The US Supreme Court, in a order issued Friday, December 11, rejected an attempt by the state of Texas to re-open last month’s presidential election. Texas had sought to over-turn the certified Biden victories in four swing states: Pennsylvania, Georgia, Wisconsin, and Michigan. But the results in those states stood, and the electoral college meeting on Monday, December 14, went Biden’s way.
The US Constitution, Article II, section 1, clause 2 provides that “Each state shall appoint, in such manner as the Legislature thereof may direct, a number of Electors, equal to the whole number of Senators and Representatives to which the State may be entitled in the Congress.” The suggestion, then, is that each State is in charge of its own presidential election, since that is its manner of choosing and “directing” its electors.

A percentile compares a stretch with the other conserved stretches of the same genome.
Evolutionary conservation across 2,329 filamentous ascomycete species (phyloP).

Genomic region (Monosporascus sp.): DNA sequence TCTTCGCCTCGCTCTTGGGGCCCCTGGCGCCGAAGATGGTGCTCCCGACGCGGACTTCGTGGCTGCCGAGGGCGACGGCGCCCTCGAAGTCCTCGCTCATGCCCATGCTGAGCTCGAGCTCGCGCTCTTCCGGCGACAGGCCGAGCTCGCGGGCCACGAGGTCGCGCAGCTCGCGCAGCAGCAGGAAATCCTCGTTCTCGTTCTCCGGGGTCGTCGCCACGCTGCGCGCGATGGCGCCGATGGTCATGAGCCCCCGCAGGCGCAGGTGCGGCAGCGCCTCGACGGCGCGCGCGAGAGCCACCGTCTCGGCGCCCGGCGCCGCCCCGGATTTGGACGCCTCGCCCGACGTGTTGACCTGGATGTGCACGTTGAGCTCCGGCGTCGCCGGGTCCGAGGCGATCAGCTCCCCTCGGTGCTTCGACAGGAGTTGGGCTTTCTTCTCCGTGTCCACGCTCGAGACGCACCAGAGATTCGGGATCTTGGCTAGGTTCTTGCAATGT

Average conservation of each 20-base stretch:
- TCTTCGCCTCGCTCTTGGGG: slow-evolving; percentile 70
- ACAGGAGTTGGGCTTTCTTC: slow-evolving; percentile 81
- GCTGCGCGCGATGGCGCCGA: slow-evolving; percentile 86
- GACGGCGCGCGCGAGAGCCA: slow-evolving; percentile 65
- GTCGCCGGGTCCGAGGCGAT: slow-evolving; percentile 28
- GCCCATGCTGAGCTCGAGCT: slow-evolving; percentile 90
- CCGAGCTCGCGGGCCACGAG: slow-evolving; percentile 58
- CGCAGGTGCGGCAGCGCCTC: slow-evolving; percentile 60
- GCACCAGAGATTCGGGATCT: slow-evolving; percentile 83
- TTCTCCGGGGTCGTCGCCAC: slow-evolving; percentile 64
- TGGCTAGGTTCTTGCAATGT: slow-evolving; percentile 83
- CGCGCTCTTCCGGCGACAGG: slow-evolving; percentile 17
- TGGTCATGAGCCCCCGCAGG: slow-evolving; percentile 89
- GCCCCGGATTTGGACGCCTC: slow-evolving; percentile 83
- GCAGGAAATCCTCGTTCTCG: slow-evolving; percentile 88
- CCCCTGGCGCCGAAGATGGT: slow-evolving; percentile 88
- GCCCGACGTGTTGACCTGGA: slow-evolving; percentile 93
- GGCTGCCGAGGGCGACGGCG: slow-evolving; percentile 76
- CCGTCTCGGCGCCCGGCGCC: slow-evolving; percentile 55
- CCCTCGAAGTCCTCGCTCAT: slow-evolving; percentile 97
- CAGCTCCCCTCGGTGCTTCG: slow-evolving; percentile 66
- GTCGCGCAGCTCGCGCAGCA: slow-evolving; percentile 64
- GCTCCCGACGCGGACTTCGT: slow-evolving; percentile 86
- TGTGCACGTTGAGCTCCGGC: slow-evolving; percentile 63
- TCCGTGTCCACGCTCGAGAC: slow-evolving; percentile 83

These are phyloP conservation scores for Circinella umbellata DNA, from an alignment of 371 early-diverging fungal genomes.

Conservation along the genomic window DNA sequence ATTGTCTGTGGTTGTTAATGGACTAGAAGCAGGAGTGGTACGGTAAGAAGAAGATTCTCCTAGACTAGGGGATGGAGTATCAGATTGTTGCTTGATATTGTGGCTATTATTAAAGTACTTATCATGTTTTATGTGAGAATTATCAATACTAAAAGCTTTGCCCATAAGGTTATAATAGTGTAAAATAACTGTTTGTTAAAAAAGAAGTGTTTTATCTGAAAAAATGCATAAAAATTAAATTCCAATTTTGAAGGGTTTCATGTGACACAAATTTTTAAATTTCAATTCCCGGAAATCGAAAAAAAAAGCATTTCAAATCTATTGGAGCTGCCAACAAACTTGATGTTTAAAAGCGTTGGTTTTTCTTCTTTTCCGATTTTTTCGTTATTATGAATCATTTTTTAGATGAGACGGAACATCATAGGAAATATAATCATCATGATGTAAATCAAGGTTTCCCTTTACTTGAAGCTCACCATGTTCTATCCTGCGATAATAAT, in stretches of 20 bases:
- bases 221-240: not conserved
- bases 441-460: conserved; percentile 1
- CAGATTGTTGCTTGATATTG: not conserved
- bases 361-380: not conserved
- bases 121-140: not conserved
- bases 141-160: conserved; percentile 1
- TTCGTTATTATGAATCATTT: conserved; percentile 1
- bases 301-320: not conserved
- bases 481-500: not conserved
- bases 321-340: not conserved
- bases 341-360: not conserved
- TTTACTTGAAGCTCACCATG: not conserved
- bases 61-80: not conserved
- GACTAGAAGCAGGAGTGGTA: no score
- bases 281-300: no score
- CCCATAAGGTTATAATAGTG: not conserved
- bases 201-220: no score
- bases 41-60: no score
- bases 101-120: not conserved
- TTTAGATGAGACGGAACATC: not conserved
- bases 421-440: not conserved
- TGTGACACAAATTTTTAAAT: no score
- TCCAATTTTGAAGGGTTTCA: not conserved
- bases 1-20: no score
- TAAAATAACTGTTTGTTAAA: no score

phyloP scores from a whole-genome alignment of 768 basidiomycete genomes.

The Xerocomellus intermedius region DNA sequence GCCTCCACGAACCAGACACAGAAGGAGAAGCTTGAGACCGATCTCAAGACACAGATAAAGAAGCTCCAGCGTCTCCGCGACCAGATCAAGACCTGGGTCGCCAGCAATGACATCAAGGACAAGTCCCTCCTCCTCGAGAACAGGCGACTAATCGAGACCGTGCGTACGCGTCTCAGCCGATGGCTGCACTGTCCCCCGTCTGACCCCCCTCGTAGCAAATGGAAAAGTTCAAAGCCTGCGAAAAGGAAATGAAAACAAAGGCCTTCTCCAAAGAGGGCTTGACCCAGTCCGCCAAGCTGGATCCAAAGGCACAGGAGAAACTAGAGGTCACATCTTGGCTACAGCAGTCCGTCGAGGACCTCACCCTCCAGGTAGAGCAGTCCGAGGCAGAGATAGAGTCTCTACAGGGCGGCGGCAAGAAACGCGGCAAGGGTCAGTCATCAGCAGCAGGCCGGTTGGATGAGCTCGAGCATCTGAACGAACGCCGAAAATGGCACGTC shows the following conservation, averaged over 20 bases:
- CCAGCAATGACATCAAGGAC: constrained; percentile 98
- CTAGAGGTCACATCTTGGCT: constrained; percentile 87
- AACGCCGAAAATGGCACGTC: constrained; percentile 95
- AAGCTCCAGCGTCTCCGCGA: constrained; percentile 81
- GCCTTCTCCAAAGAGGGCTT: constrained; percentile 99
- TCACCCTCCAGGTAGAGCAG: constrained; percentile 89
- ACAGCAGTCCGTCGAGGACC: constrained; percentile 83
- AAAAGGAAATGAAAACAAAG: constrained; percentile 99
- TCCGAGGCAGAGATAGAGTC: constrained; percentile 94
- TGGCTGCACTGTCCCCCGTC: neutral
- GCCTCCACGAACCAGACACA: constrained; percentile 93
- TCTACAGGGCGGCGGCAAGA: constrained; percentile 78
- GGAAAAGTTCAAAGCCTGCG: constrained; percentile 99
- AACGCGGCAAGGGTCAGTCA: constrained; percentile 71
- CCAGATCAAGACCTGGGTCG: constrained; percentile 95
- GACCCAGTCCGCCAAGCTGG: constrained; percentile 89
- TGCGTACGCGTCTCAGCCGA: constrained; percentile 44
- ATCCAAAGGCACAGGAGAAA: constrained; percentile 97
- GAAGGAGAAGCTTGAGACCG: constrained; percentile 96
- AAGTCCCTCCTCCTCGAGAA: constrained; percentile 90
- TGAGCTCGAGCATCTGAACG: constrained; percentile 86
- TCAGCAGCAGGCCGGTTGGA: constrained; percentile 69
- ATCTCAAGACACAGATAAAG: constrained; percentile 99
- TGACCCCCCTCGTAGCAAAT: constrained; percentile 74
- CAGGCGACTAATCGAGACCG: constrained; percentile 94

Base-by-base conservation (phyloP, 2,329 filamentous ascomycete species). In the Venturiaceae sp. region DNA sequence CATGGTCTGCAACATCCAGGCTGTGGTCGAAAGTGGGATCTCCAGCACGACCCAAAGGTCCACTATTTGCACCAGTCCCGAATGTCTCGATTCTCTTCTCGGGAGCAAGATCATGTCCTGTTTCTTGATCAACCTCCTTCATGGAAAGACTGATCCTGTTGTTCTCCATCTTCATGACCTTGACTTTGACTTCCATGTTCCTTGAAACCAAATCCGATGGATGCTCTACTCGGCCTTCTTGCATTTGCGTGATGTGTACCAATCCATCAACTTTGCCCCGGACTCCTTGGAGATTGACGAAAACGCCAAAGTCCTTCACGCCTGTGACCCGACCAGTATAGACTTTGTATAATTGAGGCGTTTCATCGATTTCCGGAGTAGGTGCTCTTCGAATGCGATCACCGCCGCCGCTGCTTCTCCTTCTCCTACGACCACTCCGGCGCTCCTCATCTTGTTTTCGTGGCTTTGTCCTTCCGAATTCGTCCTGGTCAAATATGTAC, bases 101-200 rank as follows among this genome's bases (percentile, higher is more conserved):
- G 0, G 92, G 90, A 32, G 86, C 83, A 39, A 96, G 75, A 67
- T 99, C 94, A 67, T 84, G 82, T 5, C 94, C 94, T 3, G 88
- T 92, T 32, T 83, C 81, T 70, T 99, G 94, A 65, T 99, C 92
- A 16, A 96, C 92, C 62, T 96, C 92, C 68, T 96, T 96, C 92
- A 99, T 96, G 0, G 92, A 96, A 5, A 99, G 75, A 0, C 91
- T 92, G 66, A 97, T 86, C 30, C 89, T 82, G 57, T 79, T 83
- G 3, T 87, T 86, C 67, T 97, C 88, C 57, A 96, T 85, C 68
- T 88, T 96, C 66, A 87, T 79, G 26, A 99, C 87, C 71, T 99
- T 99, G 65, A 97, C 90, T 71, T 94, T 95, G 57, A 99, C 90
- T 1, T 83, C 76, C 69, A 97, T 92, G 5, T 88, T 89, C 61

That Texas sued other states over the supposedly improper way in which they had held their elections ran contrary at least to the tenor of that clause.
The Thing to Know:
All nine of the Justices rejected Texas’s effort, including the three Justices whom President Donald Trump had himself nominated. This is a stark example of a very general truth: a seat on SCOTUS is a lifetime appointment and the appointee is not obliged to feel any gratitude toward the appointor.